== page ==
Cipollini MCM Allroad review

From lion to gravel king?

Our rating 
4.0 out of 5 star rating 4.0
GBP £5,400
Cipollini MCM Allroad

Our review

Stylish, well-appointed and focused, the Cipollini MCM Allroad takes after the man himself
Pros: Fine components, wheels and tyres, speed
Cons: Rear tyre clearance isn’t generous, price

Professional cycling fans will know Mario Cipollini, a brash sprinter nicknamed the Lion King. After years of making road bikes, Super Mario has gone gravel.


Available as a £3,800, claimed 1,180g, frame only – or in builds from Ultegra to Dura-Ace Di2 – the MCM Allroad is no budget option, and my SRAM Force 1-equipped bike is still one of the cheaper models.

On paper, my large test example says all of the right things, with 72.5 and 72.8 head and seat angles respectively, 73mm bottom bracket drop and a 152mm head tube. At 417mm, the chainstays are short for a bike with larger tyres, but the 1,025mm wheelbase should be stable.

The drivetrain has a 42-tooth chainring turning an 11-42 cassette, and a chain catcher is fitted to the removable front mech mount.

green road bike
The Allroad: is it as brash as its namesake and former pro cyclist, Mario Cipollini?
Robert Smith

Wheels are by Vittoria, the carbon fibre Elusion being as new to me as the Goodyear tyres. Connector Premium is Goodyear’s 40mm gravel tyre, and a graphic stating Tubeless Complete Dynamic Pace shows where they’re aimed.

The tread pattern consists of three central rows of tiny, tightly packed blocks of assorted shapes, with four ever-more spaced-out lines of angular and increasingly taller tread blocks until the shoulder.

Goodyear Connector tyres on road bike
Low pressure tyres and the shallow, aggressive tyre tread on tarmac result in a little drag

Road bikes often major on speed or comfort, but rarely both. Cipollini went for speed first, those short chainstays kicking power through the back wheel, and delivering good acceleration for a bike with high volume, low pressure (35psi) tyres.

There’s some drag on tarmac: the shallow, but aggressive tyre tread fighting the surface, but it’ll tick along at 18mph with favourable wind.

Cipollini has gone for the frame’s maximum measured tyre width and clearances are decent. In places, the frame has an uneven finish, especially around tube junctions, which occasionally resemble a welded and smoothed joint.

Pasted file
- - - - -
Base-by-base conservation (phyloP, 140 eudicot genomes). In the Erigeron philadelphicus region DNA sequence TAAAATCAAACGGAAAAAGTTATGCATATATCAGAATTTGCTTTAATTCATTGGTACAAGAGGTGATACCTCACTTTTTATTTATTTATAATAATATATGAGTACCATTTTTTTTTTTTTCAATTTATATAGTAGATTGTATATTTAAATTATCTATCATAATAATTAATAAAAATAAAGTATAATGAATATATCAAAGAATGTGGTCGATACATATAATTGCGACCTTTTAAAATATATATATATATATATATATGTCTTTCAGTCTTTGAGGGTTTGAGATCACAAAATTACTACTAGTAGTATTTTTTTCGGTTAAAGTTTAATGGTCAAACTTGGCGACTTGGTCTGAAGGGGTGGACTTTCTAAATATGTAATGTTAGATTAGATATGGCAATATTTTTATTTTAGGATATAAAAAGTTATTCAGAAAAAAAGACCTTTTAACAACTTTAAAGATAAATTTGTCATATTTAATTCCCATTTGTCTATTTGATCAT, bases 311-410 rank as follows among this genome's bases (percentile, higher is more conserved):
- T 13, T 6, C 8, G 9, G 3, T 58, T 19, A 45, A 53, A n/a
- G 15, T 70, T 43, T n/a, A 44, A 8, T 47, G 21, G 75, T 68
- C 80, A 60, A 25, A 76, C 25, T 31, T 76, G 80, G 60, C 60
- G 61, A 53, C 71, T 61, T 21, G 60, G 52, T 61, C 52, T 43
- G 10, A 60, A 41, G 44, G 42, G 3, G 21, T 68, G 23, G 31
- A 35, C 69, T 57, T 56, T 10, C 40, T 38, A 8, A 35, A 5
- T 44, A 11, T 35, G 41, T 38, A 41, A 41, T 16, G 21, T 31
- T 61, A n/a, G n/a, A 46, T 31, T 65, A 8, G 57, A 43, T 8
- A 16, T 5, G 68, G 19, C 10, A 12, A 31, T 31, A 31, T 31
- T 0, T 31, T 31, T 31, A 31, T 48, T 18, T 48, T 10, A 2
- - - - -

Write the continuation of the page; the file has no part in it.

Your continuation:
Hydraulic brakes and rotor on green road bike
Brakes are SRAM Force hydraulic disc with 160mm Centreline rotors
Immediate Media

The seat-tube bottle cage mount is high, which affects seatpost insertion for shorter riders and frame bag options, and the supplied cages have poor retention.

There’s less compliance from a teardrop shaped seatpost than a round one, so the ride quality is firm, although the kevlar inserts within the fork and rear triangle do reduce shock transmission.

Most comfort is determined by the tyres, which are supple and seek out grip, while the frameset craves speed. The handling is accurate, and it’s one of the lightest of its type; however, you’ll pay for the Lion King’s ride.

Cipollini MCM Allroad specifications

  • Sizes (*tested): XS, S, M, L*, XL
  • Weight: 8.72kg
  • Frame: T1000 carbon fibre
  • Fork: T1000 carbon fibre, Kevlar inserts
  • Wheelset: Vittoria Elusion RR Disc
  • Tyres: Goodyear Connector 40m
  • Stem: Deda Superzero alloy
  • Bar: Deda Zero2 alloy
  • Saddle: Selle Italia Novus
  • Seatpost: Cipollini MCM carbon
  • Brakes: SRAM Force hydraulic disc, 160mm Centreline rotors
  • Extras: Cipollini cages/bottles

Cipollini MCM Allroad geometry

  • Seat angle: 72.8 degrees
  • Head angle: 72.5 degrees
  • Chainstay: 41.7cm
  • Seat tube: 52cm
  • Top tube: 57cm
  • Head tube: 15.2cm
  • Bottom bracket drop: 7.3cm
  • Price: £5,400 / $8,190